What to Do
If you have been sexually assaulted, first get to a safe place away from the attacker. You may be scared, angry and confused, but remember the abuse was in no way your fault. You have options. You can:
- Contact Someone You Trust. Many people feel fear, guilt, anger, shame and/or shock after they have been sexually assaulted. Having someone there to support you as you deal with these emotions can make a big difference. It may be helpful to speak with a counselor, someone at a sexual assault hotline or a support group. Get more tips for building a support system.
- Report What Happened to the Police. If you do decide to report what happened, you will have a stronger case if you do not alter or destroy any evidence. This means don’t shower, wash your hair or body, comb your hair or change your clothes, even if that is hard to do. If you are nervous about going to the police station, it may help to bring a friend with you. There may also be sexual assault advocates in your area who can assist you and answer your questions.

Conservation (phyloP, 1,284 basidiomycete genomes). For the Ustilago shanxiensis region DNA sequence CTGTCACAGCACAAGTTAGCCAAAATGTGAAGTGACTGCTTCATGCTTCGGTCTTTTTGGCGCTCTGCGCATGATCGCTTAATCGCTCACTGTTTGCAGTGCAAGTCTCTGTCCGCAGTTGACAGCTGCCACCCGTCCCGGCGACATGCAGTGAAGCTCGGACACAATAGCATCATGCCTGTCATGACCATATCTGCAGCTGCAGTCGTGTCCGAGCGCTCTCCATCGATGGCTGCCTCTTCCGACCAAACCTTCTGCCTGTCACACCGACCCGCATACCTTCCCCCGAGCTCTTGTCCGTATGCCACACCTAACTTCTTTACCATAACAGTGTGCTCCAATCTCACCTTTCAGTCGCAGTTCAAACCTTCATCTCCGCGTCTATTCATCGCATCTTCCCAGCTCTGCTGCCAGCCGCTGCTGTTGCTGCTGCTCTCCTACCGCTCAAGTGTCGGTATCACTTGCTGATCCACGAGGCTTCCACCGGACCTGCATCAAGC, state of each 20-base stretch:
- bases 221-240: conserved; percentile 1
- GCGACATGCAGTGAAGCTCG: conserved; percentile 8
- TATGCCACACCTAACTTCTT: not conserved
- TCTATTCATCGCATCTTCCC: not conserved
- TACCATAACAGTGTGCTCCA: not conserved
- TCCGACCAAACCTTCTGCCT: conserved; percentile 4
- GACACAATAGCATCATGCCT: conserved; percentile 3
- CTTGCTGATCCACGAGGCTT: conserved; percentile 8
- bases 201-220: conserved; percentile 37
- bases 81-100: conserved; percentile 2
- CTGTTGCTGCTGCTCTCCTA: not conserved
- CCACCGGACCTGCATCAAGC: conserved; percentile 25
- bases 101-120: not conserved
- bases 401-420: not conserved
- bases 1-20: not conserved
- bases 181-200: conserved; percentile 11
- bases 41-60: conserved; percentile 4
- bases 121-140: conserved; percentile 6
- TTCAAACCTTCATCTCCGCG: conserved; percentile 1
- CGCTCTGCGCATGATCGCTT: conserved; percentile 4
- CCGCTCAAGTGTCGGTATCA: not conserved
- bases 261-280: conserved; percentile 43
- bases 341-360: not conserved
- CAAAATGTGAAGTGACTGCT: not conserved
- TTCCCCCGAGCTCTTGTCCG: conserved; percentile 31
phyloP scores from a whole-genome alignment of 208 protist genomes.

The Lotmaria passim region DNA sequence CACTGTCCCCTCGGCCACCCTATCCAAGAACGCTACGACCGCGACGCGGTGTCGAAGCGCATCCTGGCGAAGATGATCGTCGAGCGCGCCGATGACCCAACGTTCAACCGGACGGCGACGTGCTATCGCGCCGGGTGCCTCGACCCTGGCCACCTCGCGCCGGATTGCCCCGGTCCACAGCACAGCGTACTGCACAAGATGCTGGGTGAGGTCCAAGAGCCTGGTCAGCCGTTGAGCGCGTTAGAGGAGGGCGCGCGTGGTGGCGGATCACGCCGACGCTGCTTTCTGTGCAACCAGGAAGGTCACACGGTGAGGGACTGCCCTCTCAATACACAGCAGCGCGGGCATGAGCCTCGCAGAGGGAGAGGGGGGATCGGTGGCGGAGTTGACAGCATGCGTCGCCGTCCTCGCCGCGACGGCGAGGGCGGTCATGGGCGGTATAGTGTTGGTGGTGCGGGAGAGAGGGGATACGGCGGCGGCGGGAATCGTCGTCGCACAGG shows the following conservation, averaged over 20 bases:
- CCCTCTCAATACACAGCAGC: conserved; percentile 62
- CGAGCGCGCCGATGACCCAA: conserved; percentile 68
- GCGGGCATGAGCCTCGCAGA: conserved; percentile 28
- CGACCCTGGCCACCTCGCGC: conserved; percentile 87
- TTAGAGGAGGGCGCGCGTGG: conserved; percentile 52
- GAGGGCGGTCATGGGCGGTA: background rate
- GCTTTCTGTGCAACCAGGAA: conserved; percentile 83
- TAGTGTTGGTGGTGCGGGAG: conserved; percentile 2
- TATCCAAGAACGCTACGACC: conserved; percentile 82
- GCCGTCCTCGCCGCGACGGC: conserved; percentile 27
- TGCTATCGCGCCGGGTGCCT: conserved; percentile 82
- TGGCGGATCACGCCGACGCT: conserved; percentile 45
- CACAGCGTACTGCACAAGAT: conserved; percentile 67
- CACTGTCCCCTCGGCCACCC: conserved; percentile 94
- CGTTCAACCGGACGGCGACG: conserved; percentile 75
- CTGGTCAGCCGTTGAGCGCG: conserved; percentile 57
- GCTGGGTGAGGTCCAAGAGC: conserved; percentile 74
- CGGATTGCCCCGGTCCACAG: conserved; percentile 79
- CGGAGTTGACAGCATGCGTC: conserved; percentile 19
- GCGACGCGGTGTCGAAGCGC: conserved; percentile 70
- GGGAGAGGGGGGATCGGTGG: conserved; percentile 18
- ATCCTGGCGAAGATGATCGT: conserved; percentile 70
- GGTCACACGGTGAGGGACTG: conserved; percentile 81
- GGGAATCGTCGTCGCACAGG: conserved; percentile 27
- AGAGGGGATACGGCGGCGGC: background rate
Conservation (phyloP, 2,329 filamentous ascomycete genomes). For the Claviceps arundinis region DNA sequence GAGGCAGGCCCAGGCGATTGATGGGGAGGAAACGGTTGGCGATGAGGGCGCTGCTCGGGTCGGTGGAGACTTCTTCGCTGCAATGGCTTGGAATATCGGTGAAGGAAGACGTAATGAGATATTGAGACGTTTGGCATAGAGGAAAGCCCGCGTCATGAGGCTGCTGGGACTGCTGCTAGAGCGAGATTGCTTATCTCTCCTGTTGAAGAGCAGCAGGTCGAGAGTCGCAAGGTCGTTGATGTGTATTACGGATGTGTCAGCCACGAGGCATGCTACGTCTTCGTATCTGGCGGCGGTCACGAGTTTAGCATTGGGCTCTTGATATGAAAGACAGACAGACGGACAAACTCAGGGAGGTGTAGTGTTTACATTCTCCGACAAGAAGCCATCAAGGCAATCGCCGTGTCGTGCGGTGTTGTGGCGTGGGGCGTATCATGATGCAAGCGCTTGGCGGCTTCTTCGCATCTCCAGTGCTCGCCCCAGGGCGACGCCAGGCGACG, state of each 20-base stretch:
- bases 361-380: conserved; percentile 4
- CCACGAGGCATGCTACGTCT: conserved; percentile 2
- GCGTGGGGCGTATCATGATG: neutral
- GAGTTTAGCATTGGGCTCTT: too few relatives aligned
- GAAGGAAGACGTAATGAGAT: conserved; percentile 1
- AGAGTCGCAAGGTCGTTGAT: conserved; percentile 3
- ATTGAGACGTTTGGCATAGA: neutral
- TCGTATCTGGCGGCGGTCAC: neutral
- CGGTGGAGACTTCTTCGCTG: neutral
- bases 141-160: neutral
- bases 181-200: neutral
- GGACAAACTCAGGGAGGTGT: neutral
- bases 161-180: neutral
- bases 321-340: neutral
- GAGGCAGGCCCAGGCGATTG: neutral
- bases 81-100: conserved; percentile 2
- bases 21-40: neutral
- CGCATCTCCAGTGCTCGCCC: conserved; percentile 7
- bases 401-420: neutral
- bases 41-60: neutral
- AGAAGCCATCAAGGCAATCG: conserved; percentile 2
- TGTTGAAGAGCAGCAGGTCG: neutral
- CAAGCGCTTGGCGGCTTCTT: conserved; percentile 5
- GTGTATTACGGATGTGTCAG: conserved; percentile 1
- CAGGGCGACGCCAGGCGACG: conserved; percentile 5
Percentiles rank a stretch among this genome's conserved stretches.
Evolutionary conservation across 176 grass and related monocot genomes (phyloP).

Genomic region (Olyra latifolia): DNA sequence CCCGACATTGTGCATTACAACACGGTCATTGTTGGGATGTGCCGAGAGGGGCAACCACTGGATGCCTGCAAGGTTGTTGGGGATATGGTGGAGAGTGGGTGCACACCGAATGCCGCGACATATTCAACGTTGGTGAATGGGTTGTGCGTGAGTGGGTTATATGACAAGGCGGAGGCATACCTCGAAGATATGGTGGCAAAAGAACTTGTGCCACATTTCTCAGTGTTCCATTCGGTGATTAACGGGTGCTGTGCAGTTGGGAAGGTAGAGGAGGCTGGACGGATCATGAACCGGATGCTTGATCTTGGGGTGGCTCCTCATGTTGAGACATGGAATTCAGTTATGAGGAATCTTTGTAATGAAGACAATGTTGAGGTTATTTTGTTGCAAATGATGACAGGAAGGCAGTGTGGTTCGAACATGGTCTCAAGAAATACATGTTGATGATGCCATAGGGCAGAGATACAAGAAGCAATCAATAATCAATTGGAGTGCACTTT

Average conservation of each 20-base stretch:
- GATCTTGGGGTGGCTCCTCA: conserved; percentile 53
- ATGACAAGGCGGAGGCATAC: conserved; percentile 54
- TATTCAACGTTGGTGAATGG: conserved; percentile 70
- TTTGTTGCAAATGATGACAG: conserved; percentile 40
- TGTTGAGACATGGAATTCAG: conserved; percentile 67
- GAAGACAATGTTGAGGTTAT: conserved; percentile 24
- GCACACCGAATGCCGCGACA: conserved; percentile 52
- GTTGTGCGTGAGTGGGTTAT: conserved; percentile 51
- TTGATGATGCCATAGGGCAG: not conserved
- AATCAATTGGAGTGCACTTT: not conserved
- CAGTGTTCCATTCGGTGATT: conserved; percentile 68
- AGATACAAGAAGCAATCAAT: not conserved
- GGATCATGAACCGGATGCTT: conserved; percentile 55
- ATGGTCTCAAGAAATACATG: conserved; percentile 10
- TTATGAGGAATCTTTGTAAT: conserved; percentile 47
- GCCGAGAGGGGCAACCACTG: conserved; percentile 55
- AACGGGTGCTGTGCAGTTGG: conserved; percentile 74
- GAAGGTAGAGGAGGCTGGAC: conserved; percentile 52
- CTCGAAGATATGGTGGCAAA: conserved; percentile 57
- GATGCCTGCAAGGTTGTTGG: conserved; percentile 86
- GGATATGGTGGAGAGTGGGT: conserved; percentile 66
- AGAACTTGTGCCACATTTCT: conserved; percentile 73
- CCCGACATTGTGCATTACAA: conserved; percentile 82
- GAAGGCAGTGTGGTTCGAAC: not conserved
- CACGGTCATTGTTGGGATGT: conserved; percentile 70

- Go to an Emergency Room or Health Clinic. It is very important for you to seek health care as soon as you can after being assaulted. You will be treated for any injuries and offered medications to help prevent pregnancy and STIs.
Remember there is always help. For more information or to find out about available resources in your area, chat with a peer advocate.
Financial abuse can be very subtle — telling you what you can and cannot buy or requiring you to share control of your bank accounts. At no point does someone you are dating have the right to use money or how you spend it to control you.
Here are some examples of financially abusive behavior:
- Giving you an allowance and closely watching what you buy.
- Placing your paycheck in their account and denying you access to it.
- Keeping you from seeing shared bank accounts or records.